The Emerson College Polling Society published the results of their most recent national poll, which show that the country is split on “deflategate,” the national football scandal involving the New England Patriots. They also show that Ben Carson has risen in popularity among the GOP presidential hopefuls.
The poll, which was conducted from Sept. 5-8, asked people a series of 30 questions spanning sports and politics. The two “are not oil and water” according to Spencer Kimball, a professor of communication at Emerson and the advisor to the college’s polling society.
“I think sports is a big part of politics,” Kimball said.
The sports questions in the poll generally focused on the National Football League and the New England Patriots. Of those asked, 48 percent still think the Patriots cheated in a 2014 playoff game against the Indianapolis Colts, while 52 percent do not. These results are similar to ones from a survey conducted in February right before the Super Bowl, when the “deflategate” saga began.
“It’s very difficult to change people’s opinions on issues,” Kimball said.
The public’s opinion on Tom Brady has changed a lot since February. Of the people polled, 47 percent believe he should be suspended for being involved the alleged deflation of footballs last season, giving his team an advantage over their losing opponents. Only 25 percent of those polled in February said this, according to the published analysis of the most recent poll.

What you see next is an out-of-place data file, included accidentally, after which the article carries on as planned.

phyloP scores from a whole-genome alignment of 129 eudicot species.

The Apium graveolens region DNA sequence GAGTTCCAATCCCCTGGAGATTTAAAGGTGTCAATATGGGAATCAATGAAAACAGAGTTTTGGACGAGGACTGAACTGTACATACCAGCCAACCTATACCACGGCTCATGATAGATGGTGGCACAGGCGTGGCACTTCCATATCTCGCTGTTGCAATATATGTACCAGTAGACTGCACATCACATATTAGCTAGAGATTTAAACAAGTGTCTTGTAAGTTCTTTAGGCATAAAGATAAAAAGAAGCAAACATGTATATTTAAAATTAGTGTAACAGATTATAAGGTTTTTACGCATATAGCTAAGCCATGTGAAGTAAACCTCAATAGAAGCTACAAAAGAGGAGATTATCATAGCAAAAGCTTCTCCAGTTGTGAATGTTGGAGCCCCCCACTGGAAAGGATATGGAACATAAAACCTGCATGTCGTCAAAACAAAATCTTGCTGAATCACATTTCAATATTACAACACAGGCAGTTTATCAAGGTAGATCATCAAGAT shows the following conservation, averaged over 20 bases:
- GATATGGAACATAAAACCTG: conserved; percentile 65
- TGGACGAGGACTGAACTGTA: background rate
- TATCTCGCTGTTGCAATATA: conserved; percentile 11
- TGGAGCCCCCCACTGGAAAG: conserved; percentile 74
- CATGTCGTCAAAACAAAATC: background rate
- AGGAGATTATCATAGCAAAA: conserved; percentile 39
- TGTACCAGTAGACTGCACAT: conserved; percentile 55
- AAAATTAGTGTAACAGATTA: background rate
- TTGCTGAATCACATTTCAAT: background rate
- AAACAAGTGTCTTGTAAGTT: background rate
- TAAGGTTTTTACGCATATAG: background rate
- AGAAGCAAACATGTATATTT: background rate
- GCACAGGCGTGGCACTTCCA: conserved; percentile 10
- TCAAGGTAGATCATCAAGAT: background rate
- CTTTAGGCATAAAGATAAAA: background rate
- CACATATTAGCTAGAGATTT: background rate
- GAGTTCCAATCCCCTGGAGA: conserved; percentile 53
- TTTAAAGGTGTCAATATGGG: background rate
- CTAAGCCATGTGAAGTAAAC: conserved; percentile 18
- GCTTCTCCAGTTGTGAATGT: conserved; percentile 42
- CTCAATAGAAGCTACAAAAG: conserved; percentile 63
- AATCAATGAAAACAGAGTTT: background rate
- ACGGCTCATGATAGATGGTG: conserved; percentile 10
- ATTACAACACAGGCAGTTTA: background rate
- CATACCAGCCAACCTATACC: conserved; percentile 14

Politically, Ben Carson is the only GOP candidate to have a higher favorability rating than unfavorable rating. His favor among Republican voters has risen, having bumped up from five percent to 20 percent. However, Donald Trump still leads with a 33 percent favorability rating, the highest out of any Republican candidates.
Hillary Clinton remains steady, as 47 percent of those polled said they would vote for her in the Democratic primary. Clinton's overall favorability has not changed much recently, which is something that stood out to Christine Kane, one of the co-presidents of polling society.
“The way I interpret that is that there’s a very unshakeable core of people who would never vote for her under any circumstances,” Kane, a senior political communication major, said.
With the presidential race picking up steam, Kane said this is a critical time for the polling community.
“We’re doing things on a bigger scale, and we’re doing some things that we haven’t done before,” Kane said.
The society is launching their Presidential Polling Initiative, which, according to Kimball, will place a heavy emphasis on transparency of data. This means they will publish extra data that illustrates how their conclusions were reached, as opposed to a lot of commercial polling institutions.
“We want our experiences to be available to other pollsters, to academics who are interested in looking at the mechanics of an election,” Kane said.
This initiative will also let students learn about polling by focusing on key states in the presidential race like Iowa and New Hampshire.
These polls are a collaborative effort between the society’s members and Kimball.
“The genesis of the questions come from the students,” Kimball said.
The group plans to poll nationally every four to six weeks during the presidential race. They have tentatively scheduled their next one to be conducted in mid-October, after the first Democratic debate.